Transnational Collaborations and Writing Center Development at an English-Medium University in Lebanon

Anna S. Habib has an MFA in Creative Nonfiction (2006) and is near completing her PhD in Writing and Rhetoric from George Mason University. She served in several positions in the Mason Writing Center, from graduate tutor to Acting Director. Currently, she is the Associate Director of Composition, managing the undergraduate composition courses for multilingual students at both the George Mason University home campus and at the branch campus in Songdo, South Korea. She also coordinates and teaches the Graduate Writing across the Disciplines courses for INTO Mason, Mason’s pathway program for graduate and undergraduate international students.

WLN blog: Can you share some of your story?
Habib: I was born in Beirut during the civil war[1] to an American mother and a Lebanese father. At the age of four, when the war began to escalate, my parents, sister, and I fled the country on a small boat with other refugees who had found an illegal way out of the country. We made our way to the island of Cyprus where I grew up in a community of immigrant/refugees from Lebanon, Kuwait, Iraq, and the former Soviet Union. My father’s family opened a branch of their Lebanese school in Cyprus for this community of displaced students. The school followed the French Lycée curriculum, meaning all subjects were taught in French (a consequence of Lebanon’s post-colonial history), but the curriculum also included Arabic literature and language and English and Greek as required courses. When I turned 15, my family emigrated to the US to live with my mother’s parents. The shift from a tiny Mediterranean island surrounded by my native languages and my community of friends to a North Jersey high school in a wealthy community was extremely jarring.

I managed to find my way through high school, and then moved to Virginia to attend George Mason University as an undergraduate student. The campus felt a lot more comfortable than my high school environment—I was surrounded by other students from the Middle East and North African region and began to form friendships again with peers who also spoke Arabic as their first language or who had had similar international experiences.

View from University of Balamand

WLN blog: What was the role of writing centers in your academic experience in the US?
Habib:
I didn’t encounter the concept of a writing center until my undergraduate studies at Mason. In the Lebanese school/French lycée system, writing was not taught as a process. Students were often required to write decontextualized essays in class or at home that demonstrated their mastery of literary/philosophical concepts without any feedback or conversations on drafts. During my undergraduate studies at Mason, I visited the writing center once, but couldn’t appreciate the possibilities of the peer-feedback approach yet. It wasn’t until I was hired as a graduate research assistant for Terry Myers Zawacki and Chris Thaiss’ book, Engaged Writers, Dynamic Disciplines (2006), that I learned about the work of writing centers. I sat in the back hallway of the writing center and transcribed dozens of Terry’s and Chris’ interviews with faculty across the curriculum describing their own experiences as writers, and how those experiences informed their writing pedagogy. As I typed and typed for hours, I watched students and tutors interact in thoughtful conversations about writing projects. Through listening to faculty perspectives and observing tutors and students in action, I began to understand pretty clearly that the role of writing in the US academy was significantly different than its role in non-US academic contexts like the one I grew up in. Continue reading “Transnational Collaborations and Writing Center Development at an English-Medium University in Lebanon”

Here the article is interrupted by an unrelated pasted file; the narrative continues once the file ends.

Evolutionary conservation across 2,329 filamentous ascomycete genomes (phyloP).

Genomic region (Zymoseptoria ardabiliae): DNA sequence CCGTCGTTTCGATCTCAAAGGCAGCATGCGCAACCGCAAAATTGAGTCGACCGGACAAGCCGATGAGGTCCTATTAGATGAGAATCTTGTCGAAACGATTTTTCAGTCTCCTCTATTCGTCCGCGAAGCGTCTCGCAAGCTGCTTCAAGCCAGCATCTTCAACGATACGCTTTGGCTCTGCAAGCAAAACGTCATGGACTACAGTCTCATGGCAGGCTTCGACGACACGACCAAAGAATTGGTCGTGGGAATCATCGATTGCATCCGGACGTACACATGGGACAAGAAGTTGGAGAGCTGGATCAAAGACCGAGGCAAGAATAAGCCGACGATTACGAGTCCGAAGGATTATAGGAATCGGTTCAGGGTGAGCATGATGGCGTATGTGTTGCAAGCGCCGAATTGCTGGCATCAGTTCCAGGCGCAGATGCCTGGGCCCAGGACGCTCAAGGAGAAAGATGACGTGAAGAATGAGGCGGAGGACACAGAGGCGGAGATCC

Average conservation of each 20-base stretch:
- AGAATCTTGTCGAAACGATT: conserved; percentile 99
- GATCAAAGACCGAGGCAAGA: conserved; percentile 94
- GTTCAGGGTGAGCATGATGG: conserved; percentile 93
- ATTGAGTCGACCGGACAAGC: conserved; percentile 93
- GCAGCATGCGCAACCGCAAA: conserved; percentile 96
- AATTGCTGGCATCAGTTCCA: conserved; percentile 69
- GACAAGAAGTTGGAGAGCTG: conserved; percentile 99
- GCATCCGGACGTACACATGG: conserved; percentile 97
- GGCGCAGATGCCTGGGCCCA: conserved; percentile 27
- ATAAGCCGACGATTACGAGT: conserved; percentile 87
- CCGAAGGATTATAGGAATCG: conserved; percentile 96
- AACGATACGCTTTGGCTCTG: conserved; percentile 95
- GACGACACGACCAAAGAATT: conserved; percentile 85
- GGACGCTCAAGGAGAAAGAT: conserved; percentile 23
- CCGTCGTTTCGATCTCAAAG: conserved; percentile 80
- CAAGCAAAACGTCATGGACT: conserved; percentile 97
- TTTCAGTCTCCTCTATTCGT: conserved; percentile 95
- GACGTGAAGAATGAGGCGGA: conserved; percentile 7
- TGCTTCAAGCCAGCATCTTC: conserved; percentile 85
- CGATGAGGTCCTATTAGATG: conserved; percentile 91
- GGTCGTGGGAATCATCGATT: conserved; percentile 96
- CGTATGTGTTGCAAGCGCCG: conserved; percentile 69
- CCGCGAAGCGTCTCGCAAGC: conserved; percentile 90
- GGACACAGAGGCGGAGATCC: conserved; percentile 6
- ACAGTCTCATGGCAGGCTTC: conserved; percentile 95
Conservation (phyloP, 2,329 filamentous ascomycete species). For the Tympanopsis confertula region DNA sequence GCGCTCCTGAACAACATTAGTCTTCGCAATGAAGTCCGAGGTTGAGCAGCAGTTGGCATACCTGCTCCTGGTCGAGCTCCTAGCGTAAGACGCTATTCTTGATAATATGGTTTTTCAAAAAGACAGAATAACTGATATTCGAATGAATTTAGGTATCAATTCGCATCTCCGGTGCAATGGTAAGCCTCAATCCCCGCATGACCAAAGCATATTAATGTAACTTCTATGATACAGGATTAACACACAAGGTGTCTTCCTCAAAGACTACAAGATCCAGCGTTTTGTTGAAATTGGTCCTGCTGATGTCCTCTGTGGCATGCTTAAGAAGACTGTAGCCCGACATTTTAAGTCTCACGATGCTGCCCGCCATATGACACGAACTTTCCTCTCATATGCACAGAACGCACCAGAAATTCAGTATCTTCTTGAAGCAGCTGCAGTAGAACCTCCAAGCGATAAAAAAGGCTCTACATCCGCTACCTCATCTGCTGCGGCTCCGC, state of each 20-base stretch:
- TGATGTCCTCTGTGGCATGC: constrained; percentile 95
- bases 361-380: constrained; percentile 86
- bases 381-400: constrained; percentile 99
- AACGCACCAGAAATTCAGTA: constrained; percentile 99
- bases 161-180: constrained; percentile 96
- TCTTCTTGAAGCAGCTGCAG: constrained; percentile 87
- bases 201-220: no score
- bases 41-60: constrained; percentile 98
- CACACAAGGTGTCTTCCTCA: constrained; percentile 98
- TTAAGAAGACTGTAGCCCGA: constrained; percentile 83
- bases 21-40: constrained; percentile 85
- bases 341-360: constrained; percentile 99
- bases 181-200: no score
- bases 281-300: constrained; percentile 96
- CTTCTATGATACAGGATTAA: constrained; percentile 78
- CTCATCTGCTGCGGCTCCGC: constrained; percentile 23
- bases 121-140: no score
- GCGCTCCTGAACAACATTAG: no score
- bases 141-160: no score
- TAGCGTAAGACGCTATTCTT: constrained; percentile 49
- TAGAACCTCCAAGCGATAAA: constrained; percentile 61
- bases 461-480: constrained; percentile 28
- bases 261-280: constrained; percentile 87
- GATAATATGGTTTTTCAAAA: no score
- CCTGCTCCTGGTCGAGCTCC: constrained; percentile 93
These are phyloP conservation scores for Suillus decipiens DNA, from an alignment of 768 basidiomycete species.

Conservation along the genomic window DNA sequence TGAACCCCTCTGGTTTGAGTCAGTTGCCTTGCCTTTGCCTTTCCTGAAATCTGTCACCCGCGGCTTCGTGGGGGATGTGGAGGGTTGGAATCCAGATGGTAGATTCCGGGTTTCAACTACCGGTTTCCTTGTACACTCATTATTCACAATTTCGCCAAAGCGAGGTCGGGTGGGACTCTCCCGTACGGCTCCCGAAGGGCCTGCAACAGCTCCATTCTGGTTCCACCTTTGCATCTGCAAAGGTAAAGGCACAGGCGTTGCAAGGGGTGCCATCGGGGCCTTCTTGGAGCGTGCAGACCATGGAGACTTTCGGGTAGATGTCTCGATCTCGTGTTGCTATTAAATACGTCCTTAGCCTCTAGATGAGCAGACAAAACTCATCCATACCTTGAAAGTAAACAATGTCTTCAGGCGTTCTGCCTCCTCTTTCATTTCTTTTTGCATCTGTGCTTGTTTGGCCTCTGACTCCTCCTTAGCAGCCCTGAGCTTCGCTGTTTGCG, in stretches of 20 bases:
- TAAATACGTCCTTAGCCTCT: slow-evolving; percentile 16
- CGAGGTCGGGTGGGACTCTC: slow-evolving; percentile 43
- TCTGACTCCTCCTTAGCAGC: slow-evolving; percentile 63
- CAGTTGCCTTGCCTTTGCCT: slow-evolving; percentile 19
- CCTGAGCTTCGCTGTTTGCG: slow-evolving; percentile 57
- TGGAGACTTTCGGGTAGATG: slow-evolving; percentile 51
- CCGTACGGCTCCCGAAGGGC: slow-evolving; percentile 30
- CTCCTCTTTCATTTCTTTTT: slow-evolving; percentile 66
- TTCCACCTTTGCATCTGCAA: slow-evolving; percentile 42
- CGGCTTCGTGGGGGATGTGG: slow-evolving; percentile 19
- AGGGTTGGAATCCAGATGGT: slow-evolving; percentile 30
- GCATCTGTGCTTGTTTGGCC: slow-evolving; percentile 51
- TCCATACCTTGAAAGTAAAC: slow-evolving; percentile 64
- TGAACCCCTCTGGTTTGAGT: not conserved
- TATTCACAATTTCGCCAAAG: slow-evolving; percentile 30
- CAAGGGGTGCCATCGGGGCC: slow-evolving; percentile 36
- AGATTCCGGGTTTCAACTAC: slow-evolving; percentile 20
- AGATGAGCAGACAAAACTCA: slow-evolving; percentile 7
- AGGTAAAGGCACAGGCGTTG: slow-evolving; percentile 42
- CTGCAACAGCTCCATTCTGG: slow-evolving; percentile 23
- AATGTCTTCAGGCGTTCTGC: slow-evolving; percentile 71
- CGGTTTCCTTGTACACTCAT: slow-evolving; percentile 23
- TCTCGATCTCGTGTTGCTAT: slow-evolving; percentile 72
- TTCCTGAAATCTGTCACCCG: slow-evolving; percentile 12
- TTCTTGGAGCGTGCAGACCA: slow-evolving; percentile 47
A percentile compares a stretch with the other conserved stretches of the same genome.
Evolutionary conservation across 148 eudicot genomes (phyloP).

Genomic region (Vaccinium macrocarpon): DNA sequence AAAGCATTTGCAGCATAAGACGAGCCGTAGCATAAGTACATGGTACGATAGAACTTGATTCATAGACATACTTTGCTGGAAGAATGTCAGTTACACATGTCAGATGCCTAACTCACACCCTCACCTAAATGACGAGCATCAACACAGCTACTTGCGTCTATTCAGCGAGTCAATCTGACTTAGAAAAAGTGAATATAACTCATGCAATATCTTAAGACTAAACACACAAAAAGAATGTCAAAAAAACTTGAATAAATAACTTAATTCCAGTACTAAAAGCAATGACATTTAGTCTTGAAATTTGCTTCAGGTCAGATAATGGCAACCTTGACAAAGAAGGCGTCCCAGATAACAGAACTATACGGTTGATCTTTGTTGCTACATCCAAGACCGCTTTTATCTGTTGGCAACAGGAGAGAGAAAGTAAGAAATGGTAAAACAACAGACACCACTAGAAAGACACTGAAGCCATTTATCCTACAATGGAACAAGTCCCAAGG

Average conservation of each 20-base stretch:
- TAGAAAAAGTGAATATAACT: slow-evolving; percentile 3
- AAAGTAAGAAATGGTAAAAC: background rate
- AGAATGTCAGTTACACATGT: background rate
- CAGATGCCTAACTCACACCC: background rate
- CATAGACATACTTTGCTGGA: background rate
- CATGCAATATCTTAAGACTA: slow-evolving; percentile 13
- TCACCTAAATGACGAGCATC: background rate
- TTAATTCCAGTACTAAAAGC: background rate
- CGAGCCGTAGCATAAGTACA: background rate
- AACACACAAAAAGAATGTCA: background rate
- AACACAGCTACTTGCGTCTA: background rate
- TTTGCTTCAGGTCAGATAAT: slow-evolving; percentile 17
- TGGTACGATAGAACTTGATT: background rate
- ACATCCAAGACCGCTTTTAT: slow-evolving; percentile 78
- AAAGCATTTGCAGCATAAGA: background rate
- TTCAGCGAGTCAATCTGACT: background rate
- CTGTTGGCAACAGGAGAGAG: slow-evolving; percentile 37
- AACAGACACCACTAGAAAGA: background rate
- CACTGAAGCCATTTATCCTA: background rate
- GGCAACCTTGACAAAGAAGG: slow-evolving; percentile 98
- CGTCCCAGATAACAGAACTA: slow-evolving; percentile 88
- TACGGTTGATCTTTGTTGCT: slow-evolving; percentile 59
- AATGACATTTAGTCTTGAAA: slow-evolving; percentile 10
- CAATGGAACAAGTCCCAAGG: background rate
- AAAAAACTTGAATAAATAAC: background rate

Tutoring in Qatar

Editor’s note: Today’s profile is of Dr. Molly McHarg, who was kind enough to share some of her experience working in Qatar.

Screen Shot 2015-04-08 at 8.28.13 AMThe Writing Center (TWC) at Virginia Commonwealth University in Qatar (VCUQ) began rather organically. VCUQ opened in 1998, and, to the best of my understanding, there was an English faculty member who recognized the need for additional English language writing support early on. She, along with other volunteer English faculty members, provided supplemental writing instruction to students on a one-on-one basis. Fast forward to 2004, and the first Writing Center Instructor position was created. This instructor is still with TWC. Since 2004, there have also been a series of adjunct instructors hired to work part-time in TWC. Finally, in 2013, a second full-time position was created in TWC, a position which I currently hold.

Screen Shot 2015-04-08 at 8.29.30 AMMy husband and I moved to Qatar in August 2005 — almost 10 years ago — when Georgetown University was just opening its branch campus in Doha. We were newlyweds and eager to embark on an exciting adventure abroad, so we jumped at the opportunity with plans to stay “for one year, maximum two”, at which point we planned to return to the U.S. Ten years later we are still here and loving it! We now have three children and have added two advanced degrees to our resumes. Qatar is an incredible place with many opportunities, both for work and personal development. I think it is one of the best places in the world to raise children; there are also endless opportunities to travel, and research and other professional development opportunities abound.

Continue reading “Tutoring in Qatar”